wc -l myfile.txt

But I think the best one is GGB667's answer:

wc -l < myfile.txt

I will probably be using that from now on. It's slightly shorter than my way. I am putting up my old way of doing it in case anyone prefers it. The output is the same with those two methods.

Solution 12 - Linux

Above are the preferred method but "cat" command can also helpful:

cat -n <filename>

Will show you whole content of file with line numbers.

Solution 13 - Linux

I saw this question while I was looking for a way to count multiple files lines, so if you want to count multiple file lines of a .txt file you can do this,

cat *.txt | wc -l

it will also run on one .txt file ;)

Solution 14 - Linux

cat file.log | wc -l | grep -oE '\d+'
  • grep -oE '\d+': In order to return the digit numbers ONLY.

Solution 15 - Linux

wc -l <filename>

This will give you number of lines and filename in output.


wc -l 24-11-2019-04-33-01-url_creator.log


63 24-11-2019-04-33-01-url_creator.log


wc -l <filename>|cut -d\ -f 1

to get only number of lines in output.


wc -l 24-11-2019-04-33-01-url_creator.log|cut -d\ -f 1



Solution 16 - Linux

wc -l file.txt | cut -f3 -d" "

Returns only the number of lines

Solution 17 - Linux

Redirection/Piping the output of the file to wc -l should suffice, like the following:

cat /etc/fstab | wc -l

which then would provide the no. of lines only.

Solution 18 - Linux

Or count all lines in subdirectories with a file name pattern (e.g. logfiles with timestamps in the file name):

wc -l ./**/*_SuccessLog.csv

Solution 19 - Linux

count number of lines and store result in variable use this command:

count=$(wc -l < file.txt) echo "Number of lines: $count"

Solution 20 - Linux

This drop-in portable shell function" title="Read More">[ℹ]  works like a charm. Just add the following snippet to your .bashrc file (or the equivalent for your shell environment).

# ---------------------------------------------
#  Count lines in a file
#  @1 = path to file
#  EXAMPLE USAGE: `count_file_lines $HISTFILE`
# ---------------------------------------------
count_file_lines() {
    local subj=$(wc -l $1)
    echo ${subj//[[:space:]]}

This should be fully compatible with all POSIX-compliant shells in addition to bash and zsh.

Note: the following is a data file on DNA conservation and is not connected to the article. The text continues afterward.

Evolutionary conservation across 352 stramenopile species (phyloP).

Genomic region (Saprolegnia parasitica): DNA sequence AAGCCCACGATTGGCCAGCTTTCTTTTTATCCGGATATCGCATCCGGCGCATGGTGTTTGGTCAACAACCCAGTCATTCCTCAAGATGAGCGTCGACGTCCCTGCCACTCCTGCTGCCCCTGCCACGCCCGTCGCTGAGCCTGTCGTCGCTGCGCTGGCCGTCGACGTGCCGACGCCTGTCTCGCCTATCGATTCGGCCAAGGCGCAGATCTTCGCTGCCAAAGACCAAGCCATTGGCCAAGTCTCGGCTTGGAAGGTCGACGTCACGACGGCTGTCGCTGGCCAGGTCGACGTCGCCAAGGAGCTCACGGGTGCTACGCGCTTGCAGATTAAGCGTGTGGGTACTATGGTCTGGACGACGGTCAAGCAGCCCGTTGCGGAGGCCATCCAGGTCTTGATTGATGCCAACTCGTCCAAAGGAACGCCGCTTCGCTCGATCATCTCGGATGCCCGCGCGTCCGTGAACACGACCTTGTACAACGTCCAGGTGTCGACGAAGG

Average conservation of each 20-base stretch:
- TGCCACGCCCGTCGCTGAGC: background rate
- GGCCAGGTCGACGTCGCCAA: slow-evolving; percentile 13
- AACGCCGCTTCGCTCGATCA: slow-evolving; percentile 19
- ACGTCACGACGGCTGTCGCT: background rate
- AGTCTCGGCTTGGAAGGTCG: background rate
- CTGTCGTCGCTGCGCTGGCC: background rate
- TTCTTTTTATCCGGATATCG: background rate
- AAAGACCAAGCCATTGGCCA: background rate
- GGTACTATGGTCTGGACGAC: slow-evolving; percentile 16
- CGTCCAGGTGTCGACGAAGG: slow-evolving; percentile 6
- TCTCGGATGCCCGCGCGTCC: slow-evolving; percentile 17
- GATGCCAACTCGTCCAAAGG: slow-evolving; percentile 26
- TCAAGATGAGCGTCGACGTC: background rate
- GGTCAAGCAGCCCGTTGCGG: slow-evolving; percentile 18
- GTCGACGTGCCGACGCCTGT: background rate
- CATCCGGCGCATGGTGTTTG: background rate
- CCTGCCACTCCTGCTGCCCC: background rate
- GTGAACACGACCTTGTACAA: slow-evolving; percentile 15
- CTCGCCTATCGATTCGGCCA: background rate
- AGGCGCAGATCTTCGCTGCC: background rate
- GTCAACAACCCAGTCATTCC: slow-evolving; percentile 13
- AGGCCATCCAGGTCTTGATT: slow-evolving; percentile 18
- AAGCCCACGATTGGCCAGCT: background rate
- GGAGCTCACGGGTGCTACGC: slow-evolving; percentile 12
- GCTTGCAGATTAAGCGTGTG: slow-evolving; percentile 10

Solution 21 - Linux

wc -l file_name

for eg: wc -l file.txt

it will give you the total number of lines in that file

for getting last line use tail -1 file_name

Solution 22 - Linux

I tried wc -l to get the number of line from the file name

To do more filtering for example want to count to the number of commented lines from the file use grep '#' Filename.txt | wc -l

echo  "No of files in the file $FILENAME"
wc -l < $FILENAME
echo total number of commented lines
grep '#' $FILENAME | wc -l

Solution 23 - Linux

Awk saves livestime (and lines too):

awk '{c++};END{print c}' < file

If you want to make sure you are not counting empty lines, you can do:

awk '{/^./ && c++};END{print c}' < file

Solution 24 - Linux

Just in case. It's all possible to do it with many files in conjunction with the find command.

find . -name '*.java' | xargs wc -l 

Solution 25 - Linux

I know this is old but still: Count filtered lines

My file looks like:

Number of files sent
Company 1 file: foo.pdf OK
Company 1 file: foo.csv OK
Company 1 file: foo.msg OK
Company 2 file: foo.pdf OK
Company 2 file: foo.csv OK
Company 2 file: foo.msg Error
Company 3 file: foo.pdf OK
Company 3 file: foo.csv OK
Company 3 file: foo.msg Error
Company 4 file: foo.pdf OK
Company 4 file: foo.csv OK
Company 4 file: foo.msg Error

If I want to know how many files are sent OK:

grep "OK" <filename> | wc -l


grep -c "OK" filename

Solution 26 - Linux

As others said wc -l is the best solution, but for future reference you can use Perl:

perl -lne 'END { print $. }'

$. contains line number and END block will execute at the end of script.

Solution 27 - Linux

I just made a program to do this ( with node )

npm install gimme-lines
gimme-lines verbose --exclude=node_modules,public,vendor --exclude_extensions=html

Solution 28 - Linux

if you're on some sort of BSD-based system like macOS, i'd recommend the gnu version of wc. It doesn't trip up on certain binary files the way BSD wc does. At least it's still somewhat usable performance. On the other hand, BSD tail is slow as ............zzzzzzzzzz...........

As for AWK, only a minor caveat though - since it operates under the default assumption of lines, meaning \n, if your file just happens not to have a trailing new line delimiter, AWK will over count it by 1 compared to either BSD or GNU wc. Also, if you're piping in things with no new lines at all, such as echo -n, depending on whether you're measuring at the END { } section or FNR==1, the NR will be different.